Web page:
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Review of energy solutions to global warming, air pollution, and energy security
6 March 2009
George E. Pake Auditorium, PARC
NOTE: This is a Friday.
This Forum will review and rank major proposed energy-related solutions to global warming, air pollution mortality, and energy security while considering other impacts of the proposed solutions, such as on water supply, land use, wildlife, resource availability, thermal pollution, water chemical pollution, nuclear proliferation, and undernutrition. Nine electric power sources and two liquid fuel options are considered in this study. The electricity sources include solar-photovoltaics (PV), concentrated solar power (CSP), wind, geothermal, hydroelectric, wave, tidal, nuclear, and coal with carbon capture and storage (CCS) technology. The liquid fuel options include corn-ethanol (E85) and cellulosic E85. In addition, twelve combinations of energy source-vehicle type are considered. The talk will conclude with recommendations on the most effective combination of technologies as a solution to global warming, air pollution, and energy security.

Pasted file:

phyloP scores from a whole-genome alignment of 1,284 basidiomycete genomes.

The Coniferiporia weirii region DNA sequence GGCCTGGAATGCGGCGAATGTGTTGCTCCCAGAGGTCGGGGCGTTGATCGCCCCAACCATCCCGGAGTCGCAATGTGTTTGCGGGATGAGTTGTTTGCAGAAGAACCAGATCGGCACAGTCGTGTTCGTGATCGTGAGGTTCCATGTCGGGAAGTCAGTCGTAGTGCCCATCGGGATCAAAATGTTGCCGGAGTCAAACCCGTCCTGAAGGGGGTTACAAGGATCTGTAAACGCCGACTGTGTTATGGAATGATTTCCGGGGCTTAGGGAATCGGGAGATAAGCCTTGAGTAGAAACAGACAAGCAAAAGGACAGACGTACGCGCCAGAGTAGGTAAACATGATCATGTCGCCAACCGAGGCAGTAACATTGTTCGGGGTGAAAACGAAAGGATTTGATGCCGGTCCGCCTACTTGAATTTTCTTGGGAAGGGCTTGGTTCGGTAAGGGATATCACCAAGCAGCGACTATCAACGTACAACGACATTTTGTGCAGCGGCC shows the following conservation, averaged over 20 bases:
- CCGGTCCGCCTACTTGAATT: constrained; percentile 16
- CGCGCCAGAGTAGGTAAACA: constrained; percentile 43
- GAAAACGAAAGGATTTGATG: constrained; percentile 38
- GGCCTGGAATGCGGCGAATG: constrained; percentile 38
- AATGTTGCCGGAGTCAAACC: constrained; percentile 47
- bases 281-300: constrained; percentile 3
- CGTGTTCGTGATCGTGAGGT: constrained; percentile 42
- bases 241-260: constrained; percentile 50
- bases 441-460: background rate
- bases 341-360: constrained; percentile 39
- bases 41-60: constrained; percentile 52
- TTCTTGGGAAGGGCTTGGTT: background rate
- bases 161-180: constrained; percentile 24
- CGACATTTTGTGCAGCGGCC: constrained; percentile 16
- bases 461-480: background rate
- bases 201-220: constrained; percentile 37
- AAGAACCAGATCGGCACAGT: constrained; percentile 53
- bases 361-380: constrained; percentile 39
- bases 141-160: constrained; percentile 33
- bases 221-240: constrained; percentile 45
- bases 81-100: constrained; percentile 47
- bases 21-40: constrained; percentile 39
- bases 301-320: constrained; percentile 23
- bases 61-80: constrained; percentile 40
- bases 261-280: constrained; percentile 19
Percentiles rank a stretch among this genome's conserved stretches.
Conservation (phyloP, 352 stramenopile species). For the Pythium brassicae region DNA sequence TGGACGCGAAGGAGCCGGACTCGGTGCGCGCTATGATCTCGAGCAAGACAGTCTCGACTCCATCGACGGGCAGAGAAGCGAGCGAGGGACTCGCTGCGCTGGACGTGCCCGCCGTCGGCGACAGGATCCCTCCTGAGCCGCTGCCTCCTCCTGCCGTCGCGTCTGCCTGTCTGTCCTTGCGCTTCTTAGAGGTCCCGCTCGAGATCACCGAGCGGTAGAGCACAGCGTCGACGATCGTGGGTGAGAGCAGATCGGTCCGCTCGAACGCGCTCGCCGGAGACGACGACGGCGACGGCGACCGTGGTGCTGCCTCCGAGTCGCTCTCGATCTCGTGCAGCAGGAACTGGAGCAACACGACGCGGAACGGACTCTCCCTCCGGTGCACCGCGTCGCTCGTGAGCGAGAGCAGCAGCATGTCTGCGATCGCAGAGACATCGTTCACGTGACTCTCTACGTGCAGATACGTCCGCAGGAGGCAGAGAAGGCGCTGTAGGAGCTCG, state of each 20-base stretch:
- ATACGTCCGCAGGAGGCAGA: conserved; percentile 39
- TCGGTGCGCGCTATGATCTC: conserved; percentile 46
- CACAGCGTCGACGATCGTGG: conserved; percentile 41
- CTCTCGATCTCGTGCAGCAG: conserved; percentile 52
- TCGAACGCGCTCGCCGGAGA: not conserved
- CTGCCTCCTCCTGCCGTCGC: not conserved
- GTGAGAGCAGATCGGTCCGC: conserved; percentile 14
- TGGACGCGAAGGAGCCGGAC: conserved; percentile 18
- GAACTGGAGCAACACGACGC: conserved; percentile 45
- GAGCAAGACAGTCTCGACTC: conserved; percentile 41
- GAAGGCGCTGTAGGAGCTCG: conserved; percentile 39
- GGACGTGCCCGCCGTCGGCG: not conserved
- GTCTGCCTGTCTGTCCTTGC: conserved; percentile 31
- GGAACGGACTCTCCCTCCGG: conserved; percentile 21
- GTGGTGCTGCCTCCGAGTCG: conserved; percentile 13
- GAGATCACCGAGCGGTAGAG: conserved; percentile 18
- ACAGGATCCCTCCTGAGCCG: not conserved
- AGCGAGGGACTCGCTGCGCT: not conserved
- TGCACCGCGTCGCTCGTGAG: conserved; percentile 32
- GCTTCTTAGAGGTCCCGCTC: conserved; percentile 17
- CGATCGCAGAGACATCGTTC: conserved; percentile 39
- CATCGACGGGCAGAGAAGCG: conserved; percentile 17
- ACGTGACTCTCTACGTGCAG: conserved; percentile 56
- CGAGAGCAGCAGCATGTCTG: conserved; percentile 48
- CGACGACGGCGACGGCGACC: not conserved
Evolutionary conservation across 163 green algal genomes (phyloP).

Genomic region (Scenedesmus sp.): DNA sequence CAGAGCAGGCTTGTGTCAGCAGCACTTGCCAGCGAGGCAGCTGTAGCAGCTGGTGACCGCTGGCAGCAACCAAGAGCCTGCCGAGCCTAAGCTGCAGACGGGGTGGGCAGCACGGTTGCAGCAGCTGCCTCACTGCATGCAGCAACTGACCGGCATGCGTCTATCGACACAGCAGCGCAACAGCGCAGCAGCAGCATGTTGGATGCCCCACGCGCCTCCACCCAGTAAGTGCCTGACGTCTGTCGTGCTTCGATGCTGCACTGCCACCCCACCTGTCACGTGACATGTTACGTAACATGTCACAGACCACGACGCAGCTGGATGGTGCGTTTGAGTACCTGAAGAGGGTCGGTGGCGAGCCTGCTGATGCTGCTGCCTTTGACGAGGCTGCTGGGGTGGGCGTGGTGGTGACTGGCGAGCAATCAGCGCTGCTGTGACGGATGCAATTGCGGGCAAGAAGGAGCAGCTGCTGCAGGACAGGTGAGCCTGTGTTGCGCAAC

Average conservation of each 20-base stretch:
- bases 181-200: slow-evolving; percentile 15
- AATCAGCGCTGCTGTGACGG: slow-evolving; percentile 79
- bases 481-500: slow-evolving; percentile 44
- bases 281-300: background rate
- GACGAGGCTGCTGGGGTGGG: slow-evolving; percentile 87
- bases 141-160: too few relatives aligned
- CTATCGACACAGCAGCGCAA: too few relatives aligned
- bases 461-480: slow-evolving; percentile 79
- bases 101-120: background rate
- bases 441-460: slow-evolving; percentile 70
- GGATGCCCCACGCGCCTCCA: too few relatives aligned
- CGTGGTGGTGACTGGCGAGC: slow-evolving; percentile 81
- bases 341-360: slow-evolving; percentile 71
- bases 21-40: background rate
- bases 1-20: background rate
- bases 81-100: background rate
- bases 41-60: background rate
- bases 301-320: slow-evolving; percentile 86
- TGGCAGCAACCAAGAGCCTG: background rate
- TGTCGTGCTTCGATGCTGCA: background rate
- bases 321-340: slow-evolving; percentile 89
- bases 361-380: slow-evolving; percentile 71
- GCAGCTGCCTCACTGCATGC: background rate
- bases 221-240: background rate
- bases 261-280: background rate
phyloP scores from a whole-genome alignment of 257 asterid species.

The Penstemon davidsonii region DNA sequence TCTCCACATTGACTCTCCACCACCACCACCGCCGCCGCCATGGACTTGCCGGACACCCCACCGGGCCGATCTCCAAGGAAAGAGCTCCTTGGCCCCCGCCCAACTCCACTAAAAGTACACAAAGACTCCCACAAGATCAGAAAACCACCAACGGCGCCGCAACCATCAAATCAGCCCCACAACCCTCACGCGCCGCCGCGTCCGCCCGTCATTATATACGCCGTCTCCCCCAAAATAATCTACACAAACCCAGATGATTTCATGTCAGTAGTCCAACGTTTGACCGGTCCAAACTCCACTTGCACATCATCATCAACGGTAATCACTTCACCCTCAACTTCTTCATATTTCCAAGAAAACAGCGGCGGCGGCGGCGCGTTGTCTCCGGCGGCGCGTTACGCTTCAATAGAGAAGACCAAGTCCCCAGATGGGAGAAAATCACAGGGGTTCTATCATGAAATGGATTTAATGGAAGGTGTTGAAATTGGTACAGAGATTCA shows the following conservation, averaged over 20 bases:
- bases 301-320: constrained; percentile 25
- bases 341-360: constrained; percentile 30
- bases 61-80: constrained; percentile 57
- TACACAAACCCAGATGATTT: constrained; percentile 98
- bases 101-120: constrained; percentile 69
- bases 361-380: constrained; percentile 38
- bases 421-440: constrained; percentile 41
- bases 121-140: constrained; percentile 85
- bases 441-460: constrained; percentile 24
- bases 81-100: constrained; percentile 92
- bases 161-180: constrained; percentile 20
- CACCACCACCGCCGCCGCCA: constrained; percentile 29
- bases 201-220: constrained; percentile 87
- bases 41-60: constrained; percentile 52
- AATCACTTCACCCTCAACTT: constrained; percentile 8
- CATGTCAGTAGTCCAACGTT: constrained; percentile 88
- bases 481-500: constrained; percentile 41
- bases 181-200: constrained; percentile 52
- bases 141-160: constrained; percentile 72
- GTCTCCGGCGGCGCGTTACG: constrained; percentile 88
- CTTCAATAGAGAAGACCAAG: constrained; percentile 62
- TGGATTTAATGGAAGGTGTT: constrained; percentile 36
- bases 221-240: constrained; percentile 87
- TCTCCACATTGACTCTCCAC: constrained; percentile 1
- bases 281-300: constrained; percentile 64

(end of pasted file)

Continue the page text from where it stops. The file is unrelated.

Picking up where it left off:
Prof. Jacobson is Director of the Atmosphere/Energy Program and Professor of Civil and Environmental Engineering at Stanford University. He is also Professor of Energy Resources Engineering, by courtesy and Senior Fellow of the Woods Institute for the Environment, by courtesy. He received a B.S. in Civil Engineering with distinction, an A.B. in Economics with distinction, and an M.S. in Environmental Engineering from Stanford University, in 1988. He received an M.S. in Atmospheric Sciences in 1991 and a PhD in Atmospheric Sciences in 1994 from UCLA. He has been on the faculty at Stanford since 1994. His work relates to the development and application of numerical models to understand better the effects of energy systems and vehicles on climate and air pollution and the analysis of renewable energy resources. He has published two textbooks, "Fundamentals of Atmospheric Modeling" and "Atmospheric Pollution: History, Science, and Regulation," and over 80 peer-reviewed scientific journal articles. He received the 2005 American Meteorological Society Henry G. Houghton Award for "significant contributions to modeling aerosol chemistry and to understanding the role of soot and other carbon particles on climate.". His paper, "Effects of ethanol versus gasoline on cancer and mortality in the United States" was the top-accessed article in the Journal Environmental Science and Technology April-September, 2007. A news story on his paper, "On the causal link between carbon dioxide and air pollution mortality," was one of the top three most popular research news stories of 2008 published by Environmental Research Web. His recent paper, "Review of solutions to global warming, air pollution, and energy security," can be found at www.stanford.edu/group/efmh/jacobson/revsolglobwarmairpol.htm.
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